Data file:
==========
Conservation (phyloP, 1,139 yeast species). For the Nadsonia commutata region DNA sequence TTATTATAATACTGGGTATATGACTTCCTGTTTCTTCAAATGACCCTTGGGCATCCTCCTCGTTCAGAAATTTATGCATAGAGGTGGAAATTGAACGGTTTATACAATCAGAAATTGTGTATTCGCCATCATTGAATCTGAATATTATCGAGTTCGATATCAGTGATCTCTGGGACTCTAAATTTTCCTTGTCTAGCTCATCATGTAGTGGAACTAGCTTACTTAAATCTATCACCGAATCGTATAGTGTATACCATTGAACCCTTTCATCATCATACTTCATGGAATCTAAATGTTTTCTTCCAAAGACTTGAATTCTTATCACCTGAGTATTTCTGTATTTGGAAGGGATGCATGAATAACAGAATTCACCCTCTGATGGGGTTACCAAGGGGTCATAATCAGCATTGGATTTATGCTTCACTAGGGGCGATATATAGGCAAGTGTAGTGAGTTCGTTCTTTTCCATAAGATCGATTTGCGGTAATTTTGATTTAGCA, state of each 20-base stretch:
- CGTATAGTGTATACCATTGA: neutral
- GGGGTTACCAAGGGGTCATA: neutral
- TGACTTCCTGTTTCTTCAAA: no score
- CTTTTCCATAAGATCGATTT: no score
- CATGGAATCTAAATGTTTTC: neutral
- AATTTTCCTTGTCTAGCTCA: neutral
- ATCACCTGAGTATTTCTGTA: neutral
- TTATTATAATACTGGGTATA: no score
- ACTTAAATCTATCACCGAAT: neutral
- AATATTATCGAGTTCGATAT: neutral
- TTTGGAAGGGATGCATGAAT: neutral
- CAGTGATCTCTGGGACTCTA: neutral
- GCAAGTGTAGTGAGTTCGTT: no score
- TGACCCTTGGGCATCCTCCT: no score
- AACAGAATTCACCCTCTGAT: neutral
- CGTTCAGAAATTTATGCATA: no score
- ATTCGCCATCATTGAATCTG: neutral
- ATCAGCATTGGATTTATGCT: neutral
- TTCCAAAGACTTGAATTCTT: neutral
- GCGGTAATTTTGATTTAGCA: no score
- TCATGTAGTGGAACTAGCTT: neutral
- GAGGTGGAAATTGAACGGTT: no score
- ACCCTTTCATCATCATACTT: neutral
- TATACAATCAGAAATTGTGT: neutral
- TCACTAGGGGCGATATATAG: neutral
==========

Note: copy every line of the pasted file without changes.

Conservation (phyloP, 1,139 yeast species). For the Nadsonia commutata region DNA sequence TTATTATAATACTGGGTATATGACTTCCTGTTTCTTCAAATGACCCTTGGGCATCCTCCTCGTTCAGAAATTTATGCATAGAGGTGGAAATTGAACGGTTTATACAATCAGAAATTGTGTATTCGCCATCATTGAATCTGAATATTATCGAGTTCGATATCAGTGATCTCTGGGACTCTAAATTTTCCTTGTCTAGCTCATCATGTAGTGGAACTAGCTTACTTAAATCTATCACCGAATCGTATAGTGTATACCATTGAACCCTTTCATCATCATACTTCATGGAATCTAAATGTTTTCTTCCAAAGACTTGAATTCTTATCACCTGAGTATTTCTGTATTTGGAAGGGATGCATGAATAACAGAATTCACCCTCTGATGGGGTTACCAAGGGGTCATAATCAGCATTGGATTTATGCTTCACTAGGGGCGATATATAGGCAAGTGTAGTGAGTTCGTTCTTTTCCATAAGATCGATTTGCGGTAATTTTGATTTAGCA, state of each 20-base stretch:
- CGTATAGTGTATACCATTGA: neutral
- GGGGTTACCAAGGGGTCATA: neutral
- TGACTTCCTGTTTCTTCAAA: no score
- CTTTTCCATAAGATCGATTT: no score
- CATGGAATCTAAATGTTTTC: neutral
- AATTTTCCTTGTCTAGCTCA: neutral
- ATCACCTGAGTATTTCTGTA: neutral
- TTATTATAATACTGGGTATA: no score
- ACTTAAATCTATCACCGAAT: neutral
- AATATTATCGAGTTCGATAT: neutral
- TTTGGAAGGGATGCATGAAT: neutral
- CAGTGATCTCTGGGACTCTA: neutral
- GCAAGTGTAGTGAGTTCGTT: no score
- TGACCCTTGGGCATCCTCCT: no score
- AACAGAATTCACCCTCTGAT: neutral
- CGTTCAGAAATTTATGCATA: no score
- ATTCGCCATCATTGAATCTG: neutral
- ATCAGCATTGGATTTATGCT: neutral
- TTCCAAAGACTTGAATTCTT: neutral
- GCGGTAATTTTGATTTAGCA: no score
- TCATGTAGTGGAACTAGCTT: neutral
- GAGGTGGAAATTGAACGGTT: no score
- ACCCTTTCATCATCATACTT: neutral
- TATACAATCAGAAATTGTGT: neutral
- TCACTAGGGGCGATATATAG: neutral